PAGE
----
Geronimo the alpaca was looking perky on Friday. His owner, Helen Macdonald, a veterinary nurse who has battled for four years to save his life, rather less so.
“I’m still standing, that’s just about the best I can say,” she said as the clock ticked down towards an awful deadline. “It’s agony, to be honest. Mental torture. They’re hoping I’m going to crack. They’re bullying me. But I’m not going to give in.”
After losing the last stage of a sinuous court battle to stop Geronimo being put down this week, the Department for Environment, Food and Rural Affairs (Defra) gave Macdonald until 5pm on Friday to do the deed herself.
She has made it perfectly clear she is not going to do Defra’s “dirty work” and take the life of what she insists is a perfectly healthy animal, so the next, inevitable stage appears to be the arrival of men or women in a van who will euthanise the eight-year-old camelid.
Geronimo has twice tested positive for bovine tuberculosis but Macdonald argues that the regime is flawed and has begged Defra to check again.
The end appeared to be nigh for Geronimo when on Wednesday, far away from his field in south Gloucestershire, a high court judge in London rejected a last-minute attempt to save him.
Macdonald has said she will not break the law to stop whoever comes for the animal doing what they have to do. But she has also said she will not help them, and that a live CCTV camera perched above his pen will broadcast to the world what goes on.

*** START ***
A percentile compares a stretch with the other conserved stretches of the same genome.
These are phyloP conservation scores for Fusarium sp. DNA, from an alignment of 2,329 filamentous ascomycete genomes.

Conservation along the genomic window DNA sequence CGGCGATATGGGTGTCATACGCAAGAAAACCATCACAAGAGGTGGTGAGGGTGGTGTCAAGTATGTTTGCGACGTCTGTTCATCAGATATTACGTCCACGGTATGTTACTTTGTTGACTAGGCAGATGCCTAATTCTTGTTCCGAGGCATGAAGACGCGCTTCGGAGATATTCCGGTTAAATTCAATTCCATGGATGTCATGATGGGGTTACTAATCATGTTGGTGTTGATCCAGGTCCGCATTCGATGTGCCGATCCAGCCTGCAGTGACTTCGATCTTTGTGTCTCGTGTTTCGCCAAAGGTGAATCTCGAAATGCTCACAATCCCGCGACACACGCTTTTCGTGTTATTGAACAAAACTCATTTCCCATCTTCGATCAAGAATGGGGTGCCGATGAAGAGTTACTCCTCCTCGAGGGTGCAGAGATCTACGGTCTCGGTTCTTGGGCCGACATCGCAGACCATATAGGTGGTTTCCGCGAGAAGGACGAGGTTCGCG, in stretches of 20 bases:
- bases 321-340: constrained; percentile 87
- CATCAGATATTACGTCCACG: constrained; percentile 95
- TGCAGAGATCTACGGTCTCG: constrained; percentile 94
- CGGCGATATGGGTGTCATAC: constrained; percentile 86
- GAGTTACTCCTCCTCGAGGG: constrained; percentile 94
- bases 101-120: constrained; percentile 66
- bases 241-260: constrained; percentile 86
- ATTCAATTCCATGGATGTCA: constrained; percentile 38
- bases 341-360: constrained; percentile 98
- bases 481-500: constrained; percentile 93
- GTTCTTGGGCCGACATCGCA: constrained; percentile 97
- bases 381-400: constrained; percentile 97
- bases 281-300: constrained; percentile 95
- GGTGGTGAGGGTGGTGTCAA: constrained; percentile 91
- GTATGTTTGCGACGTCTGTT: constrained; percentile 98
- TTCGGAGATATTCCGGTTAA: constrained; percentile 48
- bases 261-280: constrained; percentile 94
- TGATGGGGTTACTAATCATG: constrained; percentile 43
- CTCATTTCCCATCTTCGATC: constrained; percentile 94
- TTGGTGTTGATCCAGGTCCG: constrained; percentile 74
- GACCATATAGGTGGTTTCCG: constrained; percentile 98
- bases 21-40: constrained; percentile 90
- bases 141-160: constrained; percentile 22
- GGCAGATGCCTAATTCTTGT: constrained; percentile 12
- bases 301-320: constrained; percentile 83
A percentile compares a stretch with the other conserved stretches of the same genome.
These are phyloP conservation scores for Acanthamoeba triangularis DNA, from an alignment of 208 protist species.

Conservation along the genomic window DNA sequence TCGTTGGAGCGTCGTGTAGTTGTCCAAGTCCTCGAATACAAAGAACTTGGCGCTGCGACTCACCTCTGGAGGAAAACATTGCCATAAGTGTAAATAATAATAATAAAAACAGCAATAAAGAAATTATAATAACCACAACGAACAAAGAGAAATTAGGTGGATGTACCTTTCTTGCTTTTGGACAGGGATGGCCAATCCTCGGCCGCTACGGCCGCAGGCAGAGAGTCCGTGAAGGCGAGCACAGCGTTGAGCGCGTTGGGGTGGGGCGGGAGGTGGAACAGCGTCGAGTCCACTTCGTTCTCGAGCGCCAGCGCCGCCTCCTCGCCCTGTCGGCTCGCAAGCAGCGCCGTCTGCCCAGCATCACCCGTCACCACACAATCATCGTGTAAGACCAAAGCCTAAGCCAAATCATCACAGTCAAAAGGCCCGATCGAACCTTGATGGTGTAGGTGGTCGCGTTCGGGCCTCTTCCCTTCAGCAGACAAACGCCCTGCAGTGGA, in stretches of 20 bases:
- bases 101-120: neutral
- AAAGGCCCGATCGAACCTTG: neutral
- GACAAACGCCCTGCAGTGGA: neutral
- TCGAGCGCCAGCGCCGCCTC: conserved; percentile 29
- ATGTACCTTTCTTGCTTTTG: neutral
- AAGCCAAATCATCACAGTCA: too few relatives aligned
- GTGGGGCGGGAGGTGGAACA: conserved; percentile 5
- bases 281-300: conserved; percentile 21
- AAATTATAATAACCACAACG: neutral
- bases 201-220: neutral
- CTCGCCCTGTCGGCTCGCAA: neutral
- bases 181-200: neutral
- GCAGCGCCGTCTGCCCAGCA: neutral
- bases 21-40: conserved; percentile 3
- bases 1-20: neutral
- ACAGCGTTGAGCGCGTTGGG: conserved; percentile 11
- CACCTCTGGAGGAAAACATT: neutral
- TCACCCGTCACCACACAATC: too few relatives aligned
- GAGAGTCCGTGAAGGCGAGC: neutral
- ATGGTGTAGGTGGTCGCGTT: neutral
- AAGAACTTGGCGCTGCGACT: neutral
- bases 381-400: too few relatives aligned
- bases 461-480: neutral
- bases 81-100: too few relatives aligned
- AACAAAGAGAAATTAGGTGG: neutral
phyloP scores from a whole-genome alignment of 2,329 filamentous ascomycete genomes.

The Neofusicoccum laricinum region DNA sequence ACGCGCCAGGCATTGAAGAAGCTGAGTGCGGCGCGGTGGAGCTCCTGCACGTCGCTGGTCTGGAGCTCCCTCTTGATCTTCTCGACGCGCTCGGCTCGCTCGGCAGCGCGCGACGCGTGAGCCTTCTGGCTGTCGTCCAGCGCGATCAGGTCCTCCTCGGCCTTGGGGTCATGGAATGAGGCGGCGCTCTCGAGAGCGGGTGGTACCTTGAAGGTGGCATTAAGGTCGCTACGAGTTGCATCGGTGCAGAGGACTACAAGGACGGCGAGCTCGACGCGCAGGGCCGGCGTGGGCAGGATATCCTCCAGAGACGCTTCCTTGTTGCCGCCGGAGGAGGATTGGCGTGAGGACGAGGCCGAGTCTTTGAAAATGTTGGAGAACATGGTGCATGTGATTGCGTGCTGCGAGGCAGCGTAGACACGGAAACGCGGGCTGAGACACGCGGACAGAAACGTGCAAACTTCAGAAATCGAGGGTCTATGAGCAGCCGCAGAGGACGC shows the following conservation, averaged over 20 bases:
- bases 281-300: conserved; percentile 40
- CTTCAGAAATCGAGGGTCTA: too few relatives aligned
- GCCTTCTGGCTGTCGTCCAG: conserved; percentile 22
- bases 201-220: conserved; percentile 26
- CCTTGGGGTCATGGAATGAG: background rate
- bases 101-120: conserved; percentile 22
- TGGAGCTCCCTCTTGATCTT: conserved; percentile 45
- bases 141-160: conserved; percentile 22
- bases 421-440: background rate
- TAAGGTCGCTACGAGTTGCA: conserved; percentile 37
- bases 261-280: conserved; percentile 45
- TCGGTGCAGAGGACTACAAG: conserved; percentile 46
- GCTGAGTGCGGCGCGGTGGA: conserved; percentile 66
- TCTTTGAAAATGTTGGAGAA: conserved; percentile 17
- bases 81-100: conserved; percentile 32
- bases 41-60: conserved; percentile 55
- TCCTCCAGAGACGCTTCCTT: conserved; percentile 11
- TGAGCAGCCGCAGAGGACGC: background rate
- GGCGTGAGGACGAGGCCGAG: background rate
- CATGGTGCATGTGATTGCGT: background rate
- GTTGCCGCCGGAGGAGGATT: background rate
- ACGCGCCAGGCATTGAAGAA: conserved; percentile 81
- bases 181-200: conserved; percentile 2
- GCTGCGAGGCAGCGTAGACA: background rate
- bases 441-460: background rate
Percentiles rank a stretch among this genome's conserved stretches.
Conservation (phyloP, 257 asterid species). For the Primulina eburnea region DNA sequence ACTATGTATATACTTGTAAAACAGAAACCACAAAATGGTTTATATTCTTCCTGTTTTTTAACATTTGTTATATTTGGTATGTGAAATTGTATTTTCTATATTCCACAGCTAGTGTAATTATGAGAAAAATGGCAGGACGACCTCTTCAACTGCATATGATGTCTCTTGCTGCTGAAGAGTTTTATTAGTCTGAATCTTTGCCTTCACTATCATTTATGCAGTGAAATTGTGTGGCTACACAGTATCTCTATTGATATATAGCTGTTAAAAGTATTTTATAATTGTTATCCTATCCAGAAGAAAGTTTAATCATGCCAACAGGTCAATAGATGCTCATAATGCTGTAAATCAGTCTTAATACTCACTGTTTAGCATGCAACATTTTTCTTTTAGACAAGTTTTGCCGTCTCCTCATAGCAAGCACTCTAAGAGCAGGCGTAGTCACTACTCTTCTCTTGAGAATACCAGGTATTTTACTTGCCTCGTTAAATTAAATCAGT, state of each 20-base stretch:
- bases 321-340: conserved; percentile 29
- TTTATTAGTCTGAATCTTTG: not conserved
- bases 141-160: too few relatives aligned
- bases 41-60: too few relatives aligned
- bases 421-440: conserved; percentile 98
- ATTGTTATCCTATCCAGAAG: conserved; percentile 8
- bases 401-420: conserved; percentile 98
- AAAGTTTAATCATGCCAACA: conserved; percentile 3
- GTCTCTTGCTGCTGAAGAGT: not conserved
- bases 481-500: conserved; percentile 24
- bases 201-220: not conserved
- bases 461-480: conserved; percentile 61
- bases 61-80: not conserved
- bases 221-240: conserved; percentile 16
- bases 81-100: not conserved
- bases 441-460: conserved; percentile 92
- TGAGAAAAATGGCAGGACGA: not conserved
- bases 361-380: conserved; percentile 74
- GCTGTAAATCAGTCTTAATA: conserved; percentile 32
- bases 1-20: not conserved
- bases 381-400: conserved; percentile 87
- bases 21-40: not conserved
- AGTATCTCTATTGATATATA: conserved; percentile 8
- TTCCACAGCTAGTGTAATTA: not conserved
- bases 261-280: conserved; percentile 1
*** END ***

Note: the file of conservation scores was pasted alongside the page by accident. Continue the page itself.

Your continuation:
She also has a band of supporters on hand ready to put up a “human shield” around the creature, if it is possible to do this without breaking the law. “I’m not saying how many we’ll have here," lei disse. “I don’t want to give them an advantage.”
Normal life has long been on hold for Macdonald. She breeds alpacas and usually runs training courses for people who would like to own one. She sends alpaca wool off to craftspeople in Devon who turn it into yarn, and the rougher bits go to someone in Nottingham who uses them to stuff duvets and pillows. That side of her business has had to take a back seat because of Geronimo.
The stress is clearly taking a toll. “I’m a law-abiding citizen but they’re trying to break me," lei disse. It is also affecting Macdonald’s 84-year-old mother. “She doesn’t sleep at night.”
Macdonald said she planned to spend the day trying to prove Defra is wrong and exploring any fresh legal avenues with her lawyers, but she said she got the impression some people were just waiting for the “meat wagon” – and perhaps the riot police – to arrive.
There has been an outpouring of support from the public, con più di 130,000 people signing a petition calling on Boris Johnson to halt the killing.
Macdonald said she and Defra were at a stalemate but claimed there was still a way out, believing the government could order that Geronimo be kept alive and used for humane tests. “We’d learn something then. I’d just like George Eustice [the environment secretary] to come and sit down and talk this through.”
The awful wait may not go on. Defra has committed to not using its warrant before 5pm on Friday, but it remains valid until 4 settembre.
Defra said: “We are sympathetic to Ms Macdonald’s situation, just as we are with everyone with animals affected by this terrible disease. It is for this reason that the testing results and options for Geronimo have been very carefully considered by Defra, the Animal and Plant Health Agency and its veterinary experts, as well as passing several stages of thorough legal scrutiny.
“Bovine tuberculosis is one of the greatest animal health threats we face today and causes devastation and distress for farming families and rural communities across the country while costing the taxpayer around £100m every year. Perciò, while nobody wants to cull animals, we need to do everything we can to tackle this disease, stop it spreading and to protect the livelihoods of those affected.”